I’ve been accused of trying to ‘vindictively take down The Old Schoolhouse Magazine’. I reject that accusation. Paul and Gena made the choice to habitually divide with believers over secondary issues. They have also made the choice to condemn (multiple) families who spoke out against child predators.
They made the choice to continue pursuing the spotlight as national leaders after knowing their highschooler repeatedly molested more than one child. In my opinion, they should have stepped down and dealt with their family issues. Instead, they built an audience and created a following. I feel no obligation to protect their leadership position in the homeschooling community. It was their choice to push this issue public.
They refused to deal with us privately (we tried repeatedly) and then seven years later, when they finally met with us (with a supposed ‘unbiased mediator’ ) they refused to acknowledge any error over their unbiblical belief of shunning Christians over secondary issues. Nor did they see a problem with condemning families who refused to accept what amounts to a ‘zero accountability’ stance for child sex predators. It is because of their choices that this is now playing out in front of an audience that they, themselves, created.
Here’s a helpful motto: Don’t do things that you don’t want people to find out about. It’s not the job of the ‘abused’ to protect their abusers ‘popularity’.
We take issue with a philosophy that proactively condemns and/or punishes families who alert others of a potential danger within their midst. We have witnessed a pattern of this. Not just a solitary incident… but a pattern.
Here are some questions that we have not yet received satisfactory answers to:
1) Paul and Gena Suarez, do you still maintain you were right in shunning the Igarashi’s seven years ago after they wouldn’t submit to your views on carrying out church discipline on a third party? On May 5th 2014 (in front of witnesses) you refused to concede that you should have handled the situation differently. And this leads to the next question… if Jenefer never ‘repented’ (and you maintained it was right to shun the Igarashi’s) then why did Gena suddenly agree to ‘un-shun’ Jenefer? Why are you willing to be ‘nice’ and ‘loving’ now? What changed? And why won’t you ‘un-shun’ the other families you’ve condemned who have approached you? Is it because they are not being as vocal about the abuse they suffered at your hands?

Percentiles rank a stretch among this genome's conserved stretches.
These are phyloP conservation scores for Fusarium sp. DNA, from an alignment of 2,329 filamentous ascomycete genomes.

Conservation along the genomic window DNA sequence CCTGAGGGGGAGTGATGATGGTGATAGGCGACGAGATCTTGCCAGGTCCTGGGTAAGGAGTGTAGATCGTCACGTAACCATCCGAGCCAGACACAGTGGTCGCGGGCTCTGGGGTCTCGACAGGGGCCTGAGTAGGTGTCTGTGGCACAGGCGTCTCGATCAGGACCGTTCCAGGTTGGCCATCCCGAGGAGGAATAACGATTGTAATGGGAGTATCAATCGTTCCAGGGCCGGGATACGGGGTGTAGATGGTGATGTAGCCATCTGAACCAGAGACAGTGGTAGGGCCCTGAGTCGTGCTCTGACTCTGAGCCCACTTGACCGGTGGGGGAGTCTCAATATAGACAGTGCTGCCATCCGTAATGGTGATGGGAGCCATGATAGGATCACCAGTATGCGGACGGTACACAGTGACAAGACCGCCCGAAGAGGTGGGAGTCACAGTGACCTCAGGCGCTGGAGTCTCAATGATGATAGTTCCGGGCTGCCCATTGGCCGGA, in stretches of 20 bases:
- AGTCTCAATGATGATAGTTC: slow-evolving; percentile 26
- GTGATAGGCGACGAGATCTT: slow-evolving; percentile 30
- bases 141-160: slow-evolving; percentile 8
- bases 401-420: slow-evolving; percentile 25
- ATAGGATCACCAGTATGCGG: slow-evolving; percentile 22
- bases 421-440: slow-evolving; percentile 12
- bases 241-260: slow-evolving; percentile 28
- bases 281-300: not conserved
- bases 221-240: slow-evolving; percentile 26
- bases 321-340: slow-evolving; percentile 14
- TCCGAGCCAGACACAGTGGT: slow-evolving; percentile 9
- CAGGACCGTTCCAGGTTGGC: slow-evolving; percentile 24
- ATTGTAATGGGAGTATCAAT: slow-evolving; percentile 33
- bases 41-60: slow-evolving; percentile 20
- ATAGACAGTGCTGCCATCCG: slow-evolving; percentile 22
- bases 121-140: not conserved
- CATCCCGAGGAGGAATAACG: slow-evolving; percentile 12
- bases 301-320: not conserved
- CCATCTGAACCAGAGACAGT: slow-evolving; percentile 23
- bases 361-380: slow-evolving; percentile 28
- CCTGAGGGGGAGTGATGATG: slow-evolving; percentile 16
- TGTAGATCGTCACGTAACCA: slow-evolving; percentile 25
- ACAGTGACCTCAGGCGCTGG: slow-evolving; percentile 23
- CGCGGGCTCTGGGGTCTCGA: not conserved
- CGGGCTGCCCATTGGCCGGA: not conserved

2) Are you able to comprehend how excruciatingly painful it was for a family to deal with a six year that had been molested by a highschooler from your household? Are you able to understand the absolute agony they then experienced at your hands when you shunned them, slandered them and encouraged others to divide with them over the next 7 years?
3) There are multiple families who you’ve condemned as sinners after they went against your zero accountability stance (for the child predators you were protecting). Julie Hauser reached out to you in a friendly, relationship-oriented way recently and you told her that a friendship couldn’t happen until she (Julie) repented. Are you truly unable to see the absurdity of this?
These are a few of the questions we still have and which were not dealt with in the ‘mediation process’
Paul and Gena Suarez have held steadfast to their skewed beliefs and use them to justify their destructive actions.
We’re not bitter, angry or vindictive. We have made every effort to come alongside the Suarez’s in love, hoping to show them that they’re hurting the Body.
Being habitually divisive and condemning families who alert others to possible danger to children is serious enough to speak up about. We are prayerful that my sister and her husband will humble themselves, abandon their extreme errant unbiblical views, and begin a new way of life that accepts accountability and brings restoration and healing to the body.
In the meantime, we are convinced (and feel convicted) that to stay silent would be wrong and would further present a danger to families who follow them.
I’m including a helpful link to an article by a friend, Eric Novak. I think it sums up pretty well where the homeschool community needs to grow. How Christian Legalism Creates A Culture of Sexual Abuse